During his shift, Jesse’s crush Christina shows up at the store with her boyfriend Kyle. They’re about the biggest idiots as you’d expect.  Jesse is convinced that Christine is with Kyle because she’s too afraid to leave him. But Jesse is clearly also an idiot (which is pretty much the theme of this movie), he decides to finally tell Christine how he feels while he’s in the middle of a conversation with her friend who was about to say she was raped. Jesse is the stupid stockboy that makes Ash Williams look brilliant and thoughtful.

Mr Plinkett orders Jesse to go downstairs and get the tape from Monday night. He delivers the tape back to his boss, who immediately crushes it with his hands. Mr Plinkett becomes even more suspicious when Jesse finds the bag of Christine’s friend stuffed in the Lost and Found box. When he meets up with Christine, she tells him that her friend has gone missing. She seems reluctant to believe him until Kyle convinces her otherwise. The three agree to go to the hardware store that night and see if they can find out anything about Mr Plinkett.

The three get caught by Mr Plinkett while searching his secret part the basement. Kyle, being brave, demands to know what’s hidden inside the giant box. Mr Plinkett agrees, and Kyle is immediately feasted upon by creatures that look like fat, fleshy balls with teeth. While trying to escape, Christine and Jesse accidentally let the creatures out into the world. The beasts then begin feasting on the city, eating more than enough to fill their tiny stomachs.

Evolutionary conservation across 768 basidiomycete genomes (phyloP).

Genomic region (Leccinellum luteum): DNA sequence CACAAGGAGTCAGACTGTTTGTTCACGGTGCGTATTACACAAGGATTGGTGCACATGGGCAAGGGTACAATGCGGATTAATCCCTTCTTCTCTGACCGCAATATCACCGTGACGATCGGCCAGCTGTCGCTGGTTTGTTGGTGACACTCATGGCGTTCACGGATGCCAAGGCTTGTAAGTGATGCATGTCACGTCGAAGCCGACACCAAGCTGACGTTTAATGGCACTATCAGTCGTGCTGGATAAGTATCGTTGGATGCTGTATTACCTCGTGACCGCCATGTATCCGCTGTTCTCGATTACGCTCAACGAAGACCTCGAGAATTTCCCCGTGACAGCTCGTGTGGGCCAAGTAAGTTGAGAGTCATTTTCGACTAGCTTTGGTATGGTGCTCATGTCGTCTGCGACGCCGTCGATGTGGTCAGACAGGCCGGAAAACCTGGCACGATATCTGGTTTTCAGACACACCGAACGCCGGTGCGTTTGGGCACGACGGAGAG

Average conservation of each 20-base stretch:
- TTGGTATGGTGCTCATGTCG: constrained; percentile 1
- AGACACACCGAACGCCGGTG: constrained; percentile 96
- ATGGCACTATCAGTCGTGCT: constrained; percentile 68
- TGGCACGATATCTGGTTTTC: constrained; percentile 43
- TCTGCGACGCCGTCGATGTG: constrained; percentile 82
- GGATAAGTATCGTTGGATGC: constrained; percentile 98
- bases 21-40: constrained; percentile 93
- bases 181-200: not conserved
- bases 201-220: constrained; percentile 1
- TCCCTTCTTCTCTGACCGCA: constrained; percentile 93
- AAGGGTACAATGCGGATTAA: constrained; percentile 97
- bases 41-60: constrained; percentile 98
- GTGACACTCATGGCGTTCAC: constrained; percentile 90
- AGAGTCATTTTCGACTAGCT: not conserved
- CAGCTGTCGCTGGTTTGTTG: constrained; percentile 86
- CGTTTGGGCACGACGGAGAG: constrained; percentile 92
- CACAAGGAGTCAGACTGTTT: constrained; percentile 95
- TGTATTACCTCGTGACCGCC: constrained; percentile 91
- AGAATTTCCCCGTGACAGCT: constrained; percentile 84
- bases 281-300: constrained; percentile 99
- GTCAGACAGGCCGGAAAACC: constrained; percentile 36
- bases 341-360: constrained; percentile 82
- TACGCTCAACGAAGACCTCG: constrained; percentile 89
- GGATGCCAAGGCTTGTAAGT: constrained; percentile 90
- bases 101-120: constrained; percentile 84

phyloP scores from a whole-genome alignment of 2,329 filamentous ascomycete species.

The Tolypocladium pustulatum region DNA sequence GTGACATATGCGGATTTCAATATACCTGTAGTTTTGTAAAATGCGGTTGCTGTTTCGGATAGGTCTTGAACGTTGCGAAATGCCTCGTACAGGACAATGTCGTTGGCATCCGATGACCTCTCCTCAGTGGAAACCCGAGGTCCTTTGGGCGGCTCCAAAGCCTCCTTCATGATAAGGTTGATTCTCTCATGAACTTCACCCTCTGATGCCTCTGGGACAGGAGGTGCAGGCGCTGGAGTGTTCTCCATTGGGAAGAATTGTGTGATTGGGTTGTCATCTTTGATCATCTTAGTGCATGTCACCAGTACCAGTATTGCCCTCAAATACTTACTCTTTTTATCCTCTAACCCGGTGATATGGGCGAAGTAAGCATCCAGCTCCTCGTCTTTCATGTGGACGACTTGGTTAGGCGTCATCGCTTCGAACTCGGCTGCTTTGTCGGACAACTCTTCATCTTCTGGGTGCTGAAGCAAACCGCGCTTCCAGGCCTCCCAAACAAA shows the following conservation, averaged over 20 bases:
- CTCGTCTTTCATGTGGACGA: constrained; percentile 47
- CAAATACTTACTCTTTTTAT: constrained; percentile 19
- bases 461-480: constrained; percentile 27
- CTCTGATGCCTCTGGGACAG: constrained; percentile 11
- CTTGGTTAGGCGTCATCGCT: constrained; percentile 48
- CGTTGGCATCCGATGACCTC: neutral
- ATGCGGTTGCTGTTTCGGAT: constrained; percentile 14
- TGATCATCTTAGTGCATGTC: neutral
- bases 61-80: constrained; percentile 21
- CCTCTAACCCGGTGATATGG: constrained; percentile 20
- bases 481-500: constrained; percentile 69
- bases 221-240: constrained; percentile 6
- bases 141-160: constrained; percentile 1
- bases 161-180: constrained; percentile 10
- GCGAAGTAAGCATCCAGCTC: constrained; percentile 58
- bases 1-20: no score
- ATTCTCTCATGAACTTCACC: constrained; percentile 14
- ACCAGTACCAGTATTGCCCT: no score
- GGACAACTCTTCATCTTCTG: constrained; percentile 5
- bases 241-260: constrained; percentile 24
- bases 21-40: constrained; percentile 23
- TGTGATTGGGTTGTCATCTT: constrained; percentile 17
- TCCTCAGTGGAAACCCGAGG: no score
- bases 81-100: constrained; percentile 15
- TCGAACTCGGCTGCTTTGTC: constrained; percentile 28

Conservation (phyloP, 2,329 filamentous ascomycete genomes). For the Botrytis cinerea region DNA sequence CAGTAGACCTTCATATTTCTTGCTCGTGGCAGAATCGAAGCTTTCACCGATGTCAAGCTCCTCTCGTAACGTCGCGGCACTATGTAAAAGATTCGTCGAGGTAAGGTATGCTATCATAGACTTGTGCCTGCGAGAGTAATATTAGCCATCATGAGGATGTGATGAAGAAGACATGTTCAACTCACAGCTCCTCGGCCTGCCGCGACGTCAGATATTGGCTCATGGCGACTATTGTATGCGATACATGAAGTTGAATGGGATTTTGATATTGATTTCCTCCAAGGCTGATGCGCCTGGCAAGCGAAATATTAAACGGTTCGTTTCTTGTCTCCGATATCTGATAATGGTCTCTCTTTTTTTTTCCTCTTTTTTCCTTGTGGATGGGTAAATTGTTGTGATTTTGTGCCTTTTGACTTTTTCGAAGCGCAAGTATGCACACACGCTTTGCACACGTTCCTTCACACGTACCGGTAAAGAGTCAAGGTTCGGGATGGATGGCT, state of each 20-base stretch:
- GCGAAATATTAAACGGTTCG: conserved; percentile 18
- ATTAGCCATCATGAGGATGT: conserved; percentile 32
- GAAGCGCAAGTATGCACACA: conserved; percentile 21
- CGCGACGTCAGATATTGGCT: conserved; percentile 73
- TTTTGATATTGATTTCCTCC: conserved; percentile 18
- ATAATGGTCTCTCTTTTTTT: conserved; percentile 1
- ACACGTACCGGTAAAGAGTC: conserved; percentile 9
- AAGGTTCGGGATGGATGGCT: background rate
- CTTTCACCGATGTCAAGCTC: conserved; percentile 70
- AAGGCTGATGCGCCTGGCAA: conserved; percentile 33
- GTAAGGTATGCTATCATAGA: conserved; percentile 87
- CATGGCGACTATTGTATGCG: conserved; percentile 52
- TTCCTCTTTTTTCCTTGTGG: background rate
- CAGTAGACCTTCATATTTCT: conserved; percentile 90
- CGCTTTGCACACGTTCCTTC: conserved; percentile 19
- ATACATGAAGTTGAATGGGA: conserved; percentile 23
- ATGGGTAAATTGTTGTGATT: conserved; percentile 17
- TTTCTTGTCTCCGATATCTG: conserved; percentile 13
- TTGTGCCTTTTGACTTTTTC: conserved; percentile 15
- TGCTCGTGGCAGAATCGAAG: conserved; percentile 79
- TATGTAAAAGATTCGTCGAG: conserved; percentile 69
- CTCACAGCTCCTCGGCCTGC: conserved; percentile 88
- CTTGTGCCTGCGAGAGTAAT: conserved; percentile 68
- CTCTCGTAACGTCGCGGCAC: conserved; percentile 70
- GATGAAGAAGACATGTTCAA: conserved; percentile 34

Meanwhile, Christine, Jesse and Jesse’s co-worker Carl take to the streets to set things right.  They all capture the little beasties and trap them in a box, but they are caught (of course) by Mr Plikett and his henchman. He gives his overly-complicated reasoning to the backstory behind the monsters before ordering them into his car.  Christine and Jesse wake up strapped to tables. Mr Plinkett gives yet another reasoning behind everything, and the reveal is that he’s brought his wife back to life using the critters. She ends up looking like something between a goblin from Troll 2 and a yeti.

It’s up to Christine and Jesse to set things right, but considering they are two of the least intelligent characters to grace the screen nothing is straightforward. There’s a sort of meandering ending, but there’s at least one amusing bit to make you feel satisfied.

Feeding Frenzy is supposed to be as silly and nonsensical as the movies it’s paying homage to, but a lot of the humor just feels a bit flat. The characters are dumb. Everything they do is dumb. It was a bit too tongue-in-cheek for my taste, but I suppose it will appeal to it’s intended crowd. Just never take it seriously for a second. It is decently gory and pretty fun at time, though. Certainly a movie worth watching if you need something stupid to fill a void in your life. But if you really want some campy classics, just stick to the originals.

Wicked (Wisconsin) Wednesday Pt. 32: The Beast of Bray Road (2005)